To find the points, lift the flap of the saddle and look for a leather pocket into which the wooden processes of the pommel are fitted. This is the point pocket and there is one on both sides of the pommel just under the saddle bars. (It becomes important to know the terms used in saddle making and the internal structure of a saddle.) These points should lie parallel to the withers and not contact the back musculature. If the angles are too narrow the points will dig into the horse's muscles and the middle of the saddle will not evenly contact the horse's back. If the angle is too wide the saddle will sit down in front and will put pressure on the withers. To assess the point angles, stand looking from the front of the saddle with the flap lifted. The points should be parallel with the musculature. Some points are concealed on certain saddles. In these cases, one must rely on the panel pressure procedure.
Panels are the wool-stuffed underside of the saddle that rest on the back of the horse. Place one hand in the center of the saddle and press down to secure the saddle in place. Put your other hand between the front of the panel and feel for any uneven pressure under the points. The front panel should not pinch the withers in any area. Run your hand, palm up, along the entire panel feeling for even pressure. You should raise the sweat flap and check that the panels fit snugly and evenly all along the back. Panels may be made of materials other than wool, such as foam. Wool is generally considered superior, though, because it can conform to the variations of contour in the horse's back better than foam and because it can be adjusted to correct for a multitude of balance and symmetry problems. Panels on whatever material cannot correct, however, for a poorly designed or incorrectly fitted tree.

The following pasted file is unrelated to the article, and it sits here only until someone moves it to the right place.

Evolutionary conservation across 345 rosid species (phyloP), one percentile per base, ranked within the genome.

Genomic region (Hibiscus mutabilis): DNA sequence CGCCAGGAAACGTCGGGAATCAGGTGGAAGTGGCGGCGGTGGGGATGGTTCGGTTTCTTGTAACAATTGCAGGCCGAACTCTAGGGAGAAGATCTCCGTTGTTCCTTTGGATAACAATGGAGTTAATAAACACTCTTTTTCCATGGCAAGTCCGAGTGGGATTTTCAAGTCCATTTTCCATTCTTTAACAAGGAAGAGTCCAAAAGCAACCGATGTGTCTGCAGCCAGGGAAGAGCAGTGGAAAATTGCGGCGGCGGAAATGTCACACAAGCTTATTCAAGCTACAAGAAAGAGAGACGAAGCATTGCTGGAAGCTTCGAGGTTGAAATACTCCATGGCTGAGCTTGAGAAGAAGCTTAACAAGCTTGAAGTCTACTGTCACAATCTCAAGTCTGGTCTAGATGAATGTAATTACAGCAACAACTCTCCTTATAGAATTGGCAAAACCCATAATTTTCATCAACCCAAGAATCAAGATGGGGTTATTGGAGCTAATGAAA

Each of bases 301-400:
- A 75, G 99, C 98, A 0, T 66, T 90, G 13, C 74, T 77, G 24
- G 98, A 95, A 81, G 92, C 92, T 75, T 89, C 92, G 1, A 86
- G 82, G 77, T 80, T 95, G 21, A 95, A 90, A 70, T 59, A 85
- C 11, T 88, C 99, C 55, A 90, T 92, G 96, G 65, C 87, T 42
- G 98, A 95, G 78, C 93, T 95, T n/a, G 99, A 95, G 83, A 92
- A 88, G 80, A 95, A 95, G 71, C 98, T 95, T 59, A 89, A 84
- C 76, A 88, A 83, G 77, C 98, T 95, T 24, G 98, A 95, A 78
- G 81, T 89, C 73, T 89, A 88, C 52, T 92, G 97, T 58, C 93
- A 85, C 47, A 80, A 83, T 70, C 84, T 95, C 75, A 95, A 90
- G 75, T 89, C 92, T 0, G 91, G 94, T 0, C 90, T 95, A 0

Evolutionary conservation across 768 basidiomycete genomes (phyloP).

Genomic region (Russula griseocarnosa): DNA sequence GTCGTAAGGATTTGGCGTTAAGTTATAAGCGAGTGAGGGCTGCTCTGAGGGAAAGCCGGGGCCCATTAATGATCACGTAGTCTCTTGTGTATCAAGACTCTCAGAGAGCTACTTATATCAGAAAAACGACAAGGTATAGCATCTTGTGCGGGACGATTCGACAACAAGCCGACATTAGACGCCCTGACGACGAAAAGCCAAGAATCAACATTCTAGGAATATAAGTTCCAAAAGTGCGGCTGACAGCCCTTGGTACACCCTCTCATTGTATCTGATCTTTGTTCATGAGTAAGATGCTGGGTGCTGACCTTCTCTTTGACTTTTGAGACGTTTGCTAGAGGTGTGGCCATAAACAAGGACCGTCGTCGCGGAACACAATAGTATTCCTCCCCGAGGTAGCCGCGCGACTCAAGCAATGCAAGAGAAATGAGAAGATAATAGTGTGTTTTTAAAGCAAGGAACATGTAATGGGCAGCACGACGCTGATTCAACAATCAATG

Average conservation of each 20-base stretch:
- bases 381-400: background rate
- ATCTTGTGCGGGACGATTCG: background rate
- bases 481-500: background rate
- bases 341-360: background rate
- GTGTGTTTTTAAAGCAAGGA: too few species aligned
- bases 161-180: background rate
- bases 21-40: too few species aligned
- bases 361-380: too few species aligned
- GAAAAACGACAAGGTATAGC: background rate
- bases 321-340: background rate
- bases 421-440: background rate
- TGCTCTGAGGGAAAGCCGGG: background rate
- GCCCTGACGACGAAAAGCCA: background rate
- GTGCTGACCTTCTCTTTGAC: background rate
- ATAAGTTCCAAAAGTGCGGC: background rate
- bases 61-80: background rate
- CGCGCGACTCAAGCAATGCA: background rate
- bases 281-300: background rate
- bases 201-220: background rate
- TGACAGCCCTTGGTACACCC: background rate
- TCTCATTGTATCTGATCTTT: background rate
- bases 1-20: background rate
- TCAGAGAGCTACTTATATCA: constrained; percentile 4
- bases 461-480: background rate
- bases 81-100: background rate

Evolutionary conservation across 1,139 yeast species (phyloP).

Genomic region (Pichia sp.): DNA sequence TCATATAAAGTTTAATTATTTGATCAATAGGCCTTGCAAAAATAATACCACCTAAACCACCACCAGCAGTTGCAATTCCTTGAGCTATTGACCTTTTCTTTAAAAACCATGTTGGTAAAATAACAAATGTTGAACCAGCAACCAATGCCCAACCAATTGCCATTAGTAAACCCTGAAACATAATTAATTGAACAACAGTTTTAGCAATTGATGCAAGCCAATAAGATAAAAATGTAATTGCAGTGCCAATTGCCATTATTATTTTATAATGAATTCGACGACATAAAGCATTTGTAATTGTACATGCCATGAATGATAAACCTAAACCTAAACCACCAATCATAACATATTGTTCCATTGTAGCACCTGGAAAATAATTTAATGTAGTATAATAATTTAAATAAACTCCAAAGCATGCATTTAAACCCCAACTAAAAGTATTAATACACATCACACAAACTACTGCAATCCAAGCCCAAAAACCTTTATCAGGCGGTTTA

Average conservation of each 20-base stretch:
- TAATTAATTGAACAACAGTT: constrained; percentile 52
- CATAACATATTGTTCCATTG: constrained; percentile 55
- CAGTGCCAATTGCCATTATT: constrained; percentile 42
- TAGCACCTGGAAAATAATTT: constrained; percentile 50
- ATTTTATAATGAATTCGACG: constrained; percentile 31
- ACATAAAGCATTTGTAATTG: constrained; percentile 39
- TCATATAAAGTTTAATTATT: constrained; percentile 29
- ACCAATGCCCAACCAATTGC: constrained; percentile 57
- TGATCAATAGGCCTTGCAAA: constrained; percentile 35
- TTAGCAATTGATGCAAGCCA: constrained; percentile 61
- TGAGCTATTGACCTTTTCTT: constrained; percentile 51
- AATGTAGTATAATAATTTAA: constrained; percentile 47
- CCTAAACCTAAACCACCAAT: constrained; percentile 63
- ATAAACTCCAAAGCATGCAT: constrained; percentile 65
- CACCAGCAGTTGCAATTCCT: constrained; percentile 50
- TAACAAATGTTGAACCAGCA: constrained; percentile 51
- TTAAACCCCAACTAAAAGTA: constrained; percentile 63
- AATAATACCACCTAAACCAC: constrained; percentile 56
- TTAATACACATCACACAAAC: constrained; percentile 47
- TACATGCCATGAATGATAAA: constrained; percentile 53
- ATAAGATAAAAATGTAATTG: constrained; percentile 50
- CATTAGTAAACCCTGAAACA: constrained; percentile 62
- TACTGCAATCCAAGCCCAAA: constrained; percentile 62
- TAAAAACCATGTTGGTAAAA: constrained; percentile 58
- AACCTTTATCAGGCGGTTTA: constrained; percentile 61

Visualize a straight line parallel to the ground from the pommel to the cantle. (Photographs can be taken with a digital camera and lines drawn to more accurately evaluate this relationship.) In saddles with deep or moderately deep seats, the cantle should be between 2 to 3 inches higher than the pommel. In shallower seats, such as in close contact jumping saddles, the cantle may be only 1 to 2 inches higher than the pommel. In almost any saddle, however, if the cantle is level with or below the pommel then the saddle is not properly fitted.
Visualize the same straight line parallel to the ground and look at the deepest part of the seat. This area should be level, in order to put the rider squarely on their pelvis (seat bones) and in balance. This shows the importance of evaluating rider balance. A proper fitting saddle will still result in uneven forces on the horse's back and potential problems if the rider is not correctly balanced.